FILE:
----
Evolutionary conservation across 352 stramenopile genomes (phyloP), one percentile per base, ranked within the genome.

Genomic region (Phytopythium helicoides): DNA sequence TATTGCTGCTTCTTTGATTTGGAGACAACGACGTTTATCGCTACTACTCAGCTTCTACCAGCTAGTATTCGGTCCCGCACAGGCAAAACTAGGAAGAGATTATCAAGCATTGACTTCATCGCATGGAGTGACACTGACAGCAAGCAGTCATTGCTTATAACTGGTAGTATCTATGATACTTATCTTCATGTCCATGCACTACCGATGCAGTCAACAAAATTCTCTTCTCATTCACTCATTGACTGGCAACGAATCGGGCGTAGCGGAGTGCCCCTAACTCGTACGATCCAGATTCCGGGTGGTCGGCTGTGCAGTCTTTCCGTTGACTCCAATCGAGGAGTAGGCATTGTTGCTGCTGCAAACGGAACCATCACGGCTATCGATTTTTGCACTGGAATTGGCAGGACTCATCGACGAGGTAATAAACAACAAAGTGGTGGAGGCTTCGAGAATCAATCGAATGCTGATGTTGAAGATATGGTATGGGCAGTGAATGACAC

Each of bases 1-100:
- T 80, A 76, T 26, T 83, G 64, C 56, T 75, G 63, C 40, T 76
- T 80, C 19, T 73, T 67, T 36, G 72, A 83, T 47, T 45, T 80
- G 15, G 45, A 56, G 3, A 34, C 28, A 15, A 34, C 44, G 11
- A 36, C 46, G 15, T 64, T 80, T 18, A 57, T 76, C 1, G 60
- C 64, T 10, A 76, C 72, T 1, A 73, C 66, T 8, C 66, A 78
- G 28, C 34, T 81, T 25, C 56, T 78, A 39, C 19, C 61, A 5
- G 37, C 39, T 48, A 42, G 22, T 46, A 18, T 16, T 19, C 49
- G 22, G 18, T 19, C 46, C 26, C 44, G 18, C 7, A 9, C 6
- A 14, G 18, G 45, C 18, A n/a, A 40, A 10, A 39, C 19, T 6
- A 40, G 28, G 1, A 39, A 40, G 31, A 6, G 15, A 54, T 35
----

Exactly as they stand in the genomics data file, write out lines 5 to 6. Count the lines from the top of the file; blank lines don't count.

- T 80, C 19, T 73, T 67, T 36, G 72, A 83, T 47, T 45, T 80
- G 15, G 45, A 56, G 3, A 34, C 28, A 15, A 34, C 44, G 11